Meet new member Harrison Tasoff

Harrison Tasoff, a science writer at the University of California, Santa Barbara, shares #WhySciWri in this short Q&A.

A portrait of Harrison Tasoff

Harrison Tasoff

Q: Tell us a little about yourself.

A: I love exploring, whether it’s collecting fossils and minerals, searching for wildlife among the tidepools, or foraging for edible plants. My favorite thing is to share the enthusiasm I have for these activities with others. I often try to coax friends into rockhounding trips, or bring sea creatures over for other beach-goers to look at. The amazement, and slight trepidation, in the eyes of a person holding a kelp crab for the first time has made my day many a time.

I tend to gravitate toward topics in ecology and evolution, physics and astronomy, and geology and paleontology. My academic background is in math and physics, which provides a great foundation for talking with any scientist, but also gives me a special appreciation for these fields. Marine biology is a big part of my family life, so I’m always happy when my stories take place underwater.

I’d say I’m at a fairly early point in my career. I published my first article in fall of 2016, and have been writing professionally since May 2017. In September, I joined the office of public affairs at UC Santa Barbara, where I cover research at the university as one of the staff science writers. I enjoy the diversity of science I get to write about and the opportunity to work much more closely with researchers than I could as a journalist. I do enjoy science journalism, though, and may well find a position at a media outlet as my career continues.

Q: How did you get interested in science writing?

A: I earned my bachelor’s degree in pure mathematics from Swarthmore College, with a healthy dose of physics and philosophy. It was wonderful, and I often miss the more analytic aspects of these fields, but I never wanted to specialize, which is the cornerstone of modern academia. Instead, I wanted to leverage my diverse interests and contagious enthusiasm as strengths, and continue learning about cutting-edge research and sharing it with those not privy to the results.

Two years after college, I applied to several graduate programs in science journalism. I ultimately attended New York University’s Science, Health, and Environmental Reporting Program (SHERP). Under the guidance of my professors, classmates, and editors, I developed from a mathematician with a knack for writing into a polished science journalist, familiar with the standard practices and techniques of the trade.

Q: What are you working on at the moment?

A: Right now, I’m covering research by UC Santa Barbara that demonstrates it’s possible for two different communities, such as coral or seaweed, to exist under the same conditions on a tropical reef. What’s more, a large shock, such a cyclone, can change the composition from one state to another even if other conditions don’t change. At the same time, I’m writing about a study on how a person’s genetics and brain activity correlate with altruistic behavior. The study participants were all newlyweds, which made it a perfect story for Valentine’s Day.

Q: What's the website you visit most often for work?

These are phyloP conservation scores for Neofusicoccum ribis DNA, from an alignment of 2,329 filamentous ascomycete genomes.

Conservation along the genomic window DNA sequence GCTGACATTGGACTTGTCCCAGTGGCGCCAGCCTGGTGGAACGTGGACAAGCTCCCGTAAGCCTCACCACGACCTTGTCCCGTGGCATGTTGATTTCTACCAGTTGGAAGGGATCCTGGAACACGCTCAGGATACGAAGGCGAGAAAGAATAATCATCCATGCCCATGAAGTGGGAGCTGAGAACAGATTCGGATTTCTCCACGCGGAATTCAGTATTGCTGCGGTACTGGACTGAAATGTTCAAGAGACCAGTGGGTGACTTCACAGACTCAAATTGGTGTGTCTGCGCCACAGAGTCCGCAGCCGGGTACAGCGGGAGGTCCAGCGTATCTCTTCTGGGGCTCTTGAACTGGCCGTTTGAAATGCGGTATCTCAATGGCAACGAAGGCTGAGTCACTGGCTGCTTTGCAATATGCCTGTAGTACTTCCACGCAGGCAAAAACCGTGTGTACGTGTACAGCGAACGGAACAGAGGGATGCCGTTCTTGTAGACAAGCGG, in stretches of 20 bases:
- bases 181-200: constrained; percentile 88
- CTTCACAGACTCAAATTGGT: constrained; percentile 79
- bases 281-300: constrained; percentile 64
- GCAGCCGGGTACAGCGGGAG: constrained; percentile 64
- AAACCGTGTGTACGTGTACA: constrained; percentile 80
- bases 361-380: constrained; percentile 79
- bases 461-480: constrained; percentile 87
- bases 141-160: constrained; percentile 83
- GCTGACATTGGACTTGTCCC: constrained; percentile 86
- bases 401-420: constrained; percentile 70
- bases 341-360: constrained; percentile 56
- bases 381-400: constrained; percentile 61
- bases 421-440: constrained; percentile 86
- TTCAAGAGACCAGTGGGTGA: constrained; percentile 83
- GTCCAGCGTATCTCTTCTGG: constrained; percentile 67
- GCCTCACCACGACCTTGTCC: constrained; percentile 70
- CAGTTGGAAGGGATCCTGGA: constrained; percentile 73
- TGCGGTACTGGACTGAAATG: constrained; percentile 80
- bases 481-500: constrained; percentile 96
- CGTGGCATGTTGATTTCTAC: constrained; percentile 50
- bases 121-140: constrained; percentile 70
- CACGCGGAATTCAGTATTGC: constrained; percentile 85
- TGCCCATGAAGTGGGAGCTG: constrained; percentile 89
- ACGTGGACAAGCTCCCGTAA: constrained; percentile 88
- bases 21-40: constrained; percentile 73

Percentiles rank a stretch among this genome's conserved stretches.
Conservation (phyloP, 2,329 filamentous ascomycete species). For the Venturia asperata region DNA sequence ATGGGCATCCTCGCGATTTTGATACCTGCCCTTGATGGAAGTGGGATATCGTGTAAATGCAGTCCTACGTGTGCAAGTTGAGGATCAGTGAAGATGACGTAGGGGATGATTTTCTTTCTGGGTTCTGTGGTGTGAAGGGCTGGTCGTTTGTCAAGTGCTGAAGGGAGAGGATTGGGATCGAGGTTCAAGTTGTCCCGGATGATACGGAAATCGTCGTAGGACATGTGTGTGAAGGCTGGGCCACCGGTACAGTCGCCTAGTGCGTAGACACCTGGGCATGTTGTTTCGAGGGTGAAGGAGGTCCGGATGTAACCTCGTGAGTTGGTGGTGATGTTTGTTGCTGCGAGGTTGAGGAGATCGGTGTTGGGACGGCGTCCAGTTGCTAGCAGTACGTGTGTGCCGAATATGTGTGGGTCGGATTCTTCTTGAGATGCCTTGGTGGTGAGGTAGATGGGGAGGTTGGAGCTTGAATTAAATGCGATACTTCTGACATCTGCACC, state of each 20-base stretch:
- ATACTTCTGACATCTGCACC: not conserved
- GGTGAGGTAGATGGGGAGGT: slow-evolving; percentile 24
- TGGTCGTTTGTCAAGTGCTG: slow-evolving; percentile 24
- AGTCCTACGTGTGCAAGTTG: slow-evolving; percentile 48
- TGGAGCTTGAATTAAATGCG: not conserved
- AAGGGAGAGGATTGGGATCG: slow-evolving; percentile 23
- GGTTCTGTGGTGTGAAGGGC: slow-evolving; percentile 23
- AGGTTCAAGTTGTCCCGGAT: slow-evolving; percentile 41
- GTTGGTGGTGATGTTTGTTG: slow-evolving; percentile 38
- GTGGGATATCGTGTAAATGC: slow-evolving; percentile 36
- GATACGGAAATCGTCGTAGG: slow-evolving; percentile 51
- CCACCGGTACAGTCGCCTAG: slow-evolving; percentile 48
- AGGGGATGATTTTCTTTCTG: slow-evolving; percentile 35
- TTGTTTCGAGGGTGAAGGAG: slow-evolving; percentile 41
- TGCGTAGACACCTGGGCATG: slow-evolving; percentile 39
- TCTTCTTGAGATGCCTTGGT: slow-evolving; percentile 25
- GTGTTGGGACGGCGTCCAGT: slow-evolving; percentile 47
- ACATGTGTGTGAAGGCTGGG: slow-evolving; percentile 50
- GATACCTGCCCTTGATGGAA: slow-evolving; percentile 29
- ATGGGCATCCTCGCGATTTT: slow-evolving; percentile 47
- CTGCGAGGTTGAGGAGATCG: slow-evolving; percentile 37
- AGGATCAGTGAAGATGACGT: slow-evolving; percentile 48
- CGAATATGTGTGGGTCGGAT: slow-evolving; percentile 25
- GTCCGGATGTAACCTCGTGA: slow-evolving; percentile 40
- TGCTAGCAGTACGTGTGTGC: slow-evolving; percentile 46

A: Honestly, I visit Wikipedia most often, because there is such a diversity of topics that I need to familiarize myself with. It’s the perfect place for a crash course. My professional life is a careful balance of background knowledge and preparation on the one hand, and improvisation and quick learning on the other. I like to say that it’s my job to learn things quickly and then figure out how to explain them to others. The more background knowledge I bring to an interview, the easier it is for me to pick up new concepts.

I’ve always loved educational videos and documentaries, and the rise in educational YouTube programs has been a windfall in this respect. I’m particularly fond of Cody Don Reeder’s chemical, engineering, and geologic explorations on his channel Cody’sLab. I also like the work of Extra Credits, PBS Eons, Veritasium, and SmarterEveryDay. These folks are creating truly informative, and more importantly, engaging content that connects the public with the great wide world.

Q: If you could write about any scientific topic (past, present, or future) what would it be, and why?

A: Big events get covered by everyone, as well they should. But this means that specific stories often get washed away in the flood of coverage about these discoveries. I love writing stories that no one has thought to cover, but end up being fascinating. Probably my favorite article I’ve written to date is my investigation on why fish don’t swim upside down. There isn’t an obvious reason. Indeed, most of the researchers I spoke with were left scratching their heads, as well. But eventually I assembled an answer I was satisfied with, and now it’s out there for other folks who are also curious about this rather fundamental question.

Q: Why did you join NASW and what kinds of professional connections/opportunities are you seeking?

A: I joined NASW because it’s good to be in a professional organization. Unions, guilds, and associations provide professional support to their members throughout the different stages of their careers. As a young science writer, this primarily takes the form of professional connections and job opportunities. However, I recently submitted some of my articles for award consideration, and plan continue to do so in the future. I hope my work gains recognition from my colleagues. It’s always satisfying to have your peers tell you that your work is worthwhile.

Follow Harrison on Twitter @HarrisonTasoff

Feb. 19, 2019

Drexel University online